Sensible storage by liquid form
At moderate temperature, water is one of the best storage media. It has higher specific heat than other materials, and it is cheap and widely available. However, due to its high vapor pressure, it requires costly insulation and pressure withstanding containment for high temperature applications. Water can be used over the wide range of temperature of 25-90°C. For a 60°C temperature change, water can store 250 kJ/kg or 2.5 x 105 kJ/m3 [Amaya V. Novo et al. 2010]. Because of its simplicity, a large amount of published data is available on the design criteria for water storage media [Ucar A. 2005, Bauer D. 2010, Kübler R. et al 1997, Tanaka H. et al 2000]. The schematic diagram of a solar heating system with seasonal storage system by water can be found in Figure 1-1. The thermal energy which comes from the solar collector is stored in the water store by the increase of its temperature during the summer phase and is used for house heating during the winter phase. A heat pump has to be used to promote the thermal energy quality for higher temperature using.
Water storage tanks are made from a wide variety of materials, like steel, aluminum, reinforced concrete and fiber glass. The tanks are insulated with glass wool, mineral wool or polyurethane. The size of the tanks used varies from a few hundred liters to a few thousand cubic meters.
Storage by solar pond
A solar pond is a pool of saltwater which collects and stores solar thermal energy. The saltwater naturally forms a vertical salinity gradient also known as a « halocline », in which low-salinity water floats on top of high-salinity water. The layers of salt solutions increase in concentration (and therefore density) with depth. Below a certain depth, the solution has a uniformly high salt concentration as shown in Figure 1-2 [V. Velmurugan et al. 2008, Solar Gradient Solar Ponds, 2009].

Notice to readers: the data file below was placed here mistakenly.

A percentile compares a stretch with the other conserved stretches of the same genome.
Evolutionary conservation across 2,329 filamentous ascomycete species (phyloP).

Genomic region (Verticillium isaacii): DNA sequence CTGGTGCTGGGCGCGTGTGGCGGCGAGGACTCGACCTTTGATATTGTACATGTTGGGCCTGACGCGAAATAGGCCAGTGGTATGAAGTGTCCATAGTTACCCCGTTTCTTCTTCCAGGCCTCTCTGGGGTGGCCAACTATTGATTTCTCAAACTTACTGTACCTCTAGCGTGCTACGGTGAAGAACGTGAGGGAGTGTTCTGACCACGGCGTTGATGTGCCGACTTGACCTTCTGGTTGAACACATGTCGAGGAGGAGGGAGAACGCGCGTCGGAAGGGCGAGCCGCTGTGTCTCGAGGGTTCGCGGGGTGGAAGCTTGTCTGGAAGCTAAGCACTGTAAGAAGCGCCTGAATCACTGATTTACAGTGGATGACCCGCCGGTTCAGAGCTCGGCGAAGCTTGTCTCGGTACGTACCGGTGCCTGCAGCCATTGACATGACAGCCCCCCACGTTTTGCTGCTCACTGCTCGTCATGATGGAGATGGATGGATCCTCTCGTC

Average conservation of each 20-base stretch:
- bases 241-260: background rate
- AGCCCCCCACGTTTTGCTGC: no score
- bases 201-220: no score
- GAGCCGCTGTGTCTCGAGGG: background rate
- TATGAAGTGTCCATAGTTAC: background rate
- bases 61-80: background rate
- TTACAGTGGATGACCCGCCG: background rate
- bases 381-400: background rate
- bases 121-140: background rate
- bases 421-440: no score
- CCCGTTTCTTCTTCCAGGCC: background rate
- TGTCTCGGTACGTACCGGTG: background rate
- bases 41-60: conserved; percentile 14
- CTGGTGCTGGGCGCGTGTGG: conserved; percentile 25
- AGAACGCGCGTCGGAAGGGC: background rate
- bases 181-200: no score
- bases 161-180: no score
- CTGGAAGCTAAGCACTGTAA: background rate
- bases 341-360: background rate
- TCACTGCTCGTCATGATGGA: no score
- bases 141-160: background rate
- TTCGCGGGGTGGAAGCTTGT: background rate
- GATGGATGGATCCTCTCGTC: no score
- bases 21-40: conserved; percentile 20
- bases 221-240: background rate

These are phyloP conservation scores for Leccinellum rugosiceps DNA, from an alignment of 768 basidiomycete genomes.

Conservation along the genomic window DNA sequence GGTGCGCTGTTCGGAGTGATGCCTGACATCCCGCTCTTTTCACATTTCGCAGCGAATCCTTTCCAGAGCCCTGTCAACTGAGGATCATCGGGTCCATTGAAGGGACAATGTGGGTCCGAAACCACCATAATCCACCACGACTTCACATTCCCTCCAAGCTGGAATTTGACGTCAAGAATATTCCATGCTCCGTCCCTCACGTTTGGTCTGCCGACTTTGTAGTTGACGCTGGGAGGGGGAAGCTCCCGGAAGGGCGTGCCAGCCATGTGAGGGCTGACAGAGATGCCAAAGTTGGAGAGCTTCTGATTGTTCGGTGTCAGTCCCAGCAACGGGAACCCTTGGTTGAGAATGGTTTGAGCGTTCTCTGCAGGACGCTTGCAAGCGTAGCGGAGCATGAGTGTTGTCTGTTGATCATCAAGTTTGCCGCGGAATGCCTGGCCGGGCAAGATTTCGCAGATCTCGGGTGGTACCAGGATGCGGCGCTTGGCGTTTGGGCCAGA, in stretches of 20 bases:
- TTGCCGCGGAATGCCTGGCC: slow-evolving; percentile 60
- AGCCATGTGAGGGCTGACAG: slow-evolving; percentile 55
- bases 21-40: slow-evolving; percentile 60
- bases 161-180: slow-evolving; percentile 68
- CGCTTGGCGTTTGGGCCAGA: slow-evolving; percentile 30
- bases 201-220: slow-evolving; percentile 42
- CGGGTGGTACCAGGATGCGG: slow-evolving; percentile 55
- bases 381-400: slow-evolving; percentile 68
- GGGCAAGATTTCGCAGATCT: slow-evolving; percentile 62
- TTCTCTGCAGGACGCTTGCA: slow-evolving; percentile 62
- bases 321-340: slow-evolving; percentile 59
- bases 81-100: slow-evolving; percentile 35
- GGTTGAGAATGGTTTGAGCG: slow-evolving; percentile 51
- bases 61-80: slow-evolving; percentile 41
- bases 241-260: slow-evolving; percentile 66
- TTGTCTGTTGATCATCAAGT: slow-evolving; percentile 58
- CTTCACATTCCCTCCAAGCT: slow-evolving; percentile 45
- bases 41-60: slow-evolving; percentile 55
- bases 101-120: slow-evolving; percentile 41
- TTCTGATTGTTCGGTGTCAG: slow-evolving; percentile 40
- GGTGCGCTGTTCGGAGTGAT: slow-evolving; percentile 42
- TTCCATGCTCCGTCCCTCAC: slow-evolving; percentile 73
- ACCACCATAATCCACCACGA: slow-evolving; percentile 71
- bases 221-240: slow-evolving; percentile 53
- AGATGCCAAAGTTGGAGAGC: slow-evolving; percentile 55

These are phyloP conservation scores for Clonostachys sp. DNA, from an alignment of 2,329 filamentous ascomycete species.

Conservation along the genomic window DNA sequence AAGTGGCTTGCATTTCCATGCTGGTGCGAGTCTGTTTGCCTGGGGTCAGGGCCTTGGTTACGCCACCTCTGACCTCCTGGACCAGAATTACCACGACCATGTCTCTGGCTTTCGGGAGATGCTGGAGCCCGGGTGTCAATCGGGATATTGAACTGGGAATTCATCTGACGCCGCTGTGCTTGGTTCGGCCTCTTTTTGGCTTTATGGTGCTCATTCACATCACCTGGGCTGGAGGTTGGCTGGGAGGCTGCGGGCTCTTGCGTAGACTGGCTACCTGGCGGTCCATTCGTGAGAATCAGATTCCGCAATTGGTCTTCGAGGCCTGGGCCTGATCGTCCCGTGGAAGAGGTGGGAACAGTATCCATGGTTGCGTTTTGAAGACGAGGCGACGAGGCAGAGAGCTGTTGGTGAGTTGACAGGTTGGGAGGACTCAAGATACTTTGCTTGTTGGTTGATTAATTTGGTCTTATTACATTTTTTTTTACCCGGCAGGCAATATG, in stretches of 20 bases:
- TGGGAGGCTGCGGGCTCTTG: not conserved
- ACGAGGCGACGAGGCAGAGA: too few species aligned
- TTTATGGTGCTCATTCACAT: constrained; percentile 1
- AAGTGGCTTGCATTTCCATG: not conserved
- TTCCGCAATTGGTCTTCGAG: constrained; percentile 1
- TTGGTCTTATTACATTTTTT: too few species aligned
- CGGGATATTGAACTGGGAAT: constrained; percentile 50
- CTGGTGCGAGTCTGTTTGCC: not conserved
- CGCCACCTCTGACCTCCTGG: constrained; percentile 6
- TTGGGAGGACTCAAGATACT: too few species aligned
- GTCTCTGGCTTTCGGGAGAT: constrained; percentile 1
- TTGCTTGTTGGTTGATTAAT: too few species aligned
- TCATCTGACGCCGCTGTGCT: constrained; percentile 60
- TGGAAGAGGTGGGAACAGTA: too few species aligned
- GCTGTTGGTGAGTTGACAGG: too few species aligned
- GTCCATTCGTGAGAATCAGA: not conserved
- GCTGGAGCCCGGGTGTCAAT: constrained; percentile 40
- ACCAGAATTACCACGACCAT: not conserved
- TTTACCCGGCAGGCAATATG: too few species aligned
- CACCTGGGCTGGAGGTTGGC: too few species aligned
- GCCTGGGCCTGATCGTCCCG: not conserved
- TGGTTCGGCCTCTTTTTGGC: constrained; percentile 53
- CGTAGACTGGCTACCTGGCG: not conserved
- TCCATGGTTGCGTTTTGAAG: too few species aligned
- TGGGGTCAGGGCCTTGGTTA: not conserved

Table of contents :
CHAPTER 1 – STATE OF THE ART OF SEASONAL STORAGE SYSTEMS OF SOLAR ENERGY FOR HOUSE HEATING
1.1 SENSIBLE THERMAL STORAGE
1.1.1 Sensible storage by liquid form
1.1.2 Sensible storage by solid form
1.2 LATENT THERMAL STORAGE
1.3 STORAGE BY CHEMICAL REACTION
1.4 STORAGE BY SORPTION
1.5 CONCLUSION OF THE STATE OF ART OF SOLAR HEAT STORAGE
REFERENCES OF CHAPTER 1
CHAPTER 2 – SEASONAL STORAGE OF SOLAR ENERGY FOR HOUSE HEATING BY ABSORPTION TECHNOLOGY
2.1 PROCESS DESCRIPTION AND STATIC MODEL
2.1.1 Process description
2.1.2 Static model
2.2 PRINCIPLES FOR CHOOSING THE ABSORPTION COUPLES
2.3 STATIC SIMULATION OF THE PERFORMANCES OF SEVEN ABSORPTION COUPLES
2.4 MAIN EVALUATION POINTS
2.5 CONCLUSION ON THE EVOLUTION OF THE ABSORPTION COUPLES PERFORMANCE
REFERENCES OF CHAPTER 2
CHAPTER 3 – EXPERIMENTATION OF THE SEASONAL STORAGE SYSTEM WITH THE CACL2/H2O COUPLE
3.1 CONCEPTION OF THE PROTOTYPE
3.2 DESIGN OF THE COMPONENTS OF THE PROTOTYPE
3.2.1 The absorption couple of the experimentation
3.2.2 The materials used for the prototype
3.2.3 Design and description of the devices
3.3 PLANNING OF THE EXPERIMENTATIONS
3.4 RESULTS OF THE EXPERIMENTATION
3.4.1 The desorption phases
3.4.2 The absorption phase
3.5 CONCLUSION OF THE EXPERIMENTATION
REFERENCES OF CHAPTER 3
CHAPTER 4 – DYNAMIC SIMULATION OF THE PROTOTYPE WITH THE CACL2/H2O COUPLE
4.1 DYNAMIC SIMULATION MODEL
4.1.1 Model for the desorption phase
4.1.2 Model for absorption phase
4.2 SIMULATION RESULTS AND COMPARISON WITH THE EXPERIMENTATION
4.2.1 Desorption cases
4.2.2 Absorption cases
4.3 CONCLUSION OF THE DYNAMIC SIMULATION
REFERENCES OF CHAPTER 4
CHAPTER 5 – ANNUAL DYNAMIC SIMULATION OF A BUILDING WITH A SEASONAL
STORAGE SYSTEM BY ABSORPTION
5.1 ANNUAL DYNAMIC SIMULATION MODEL
5.2 DIMENSION AND OPERATING CONDITIONS OF THE SYSTEM
5.3 SIMULATION RESULTS
5.4 CONCLUSION OF THE ANNUAL SIMULATION
REFERENCES OF CHAPTER 5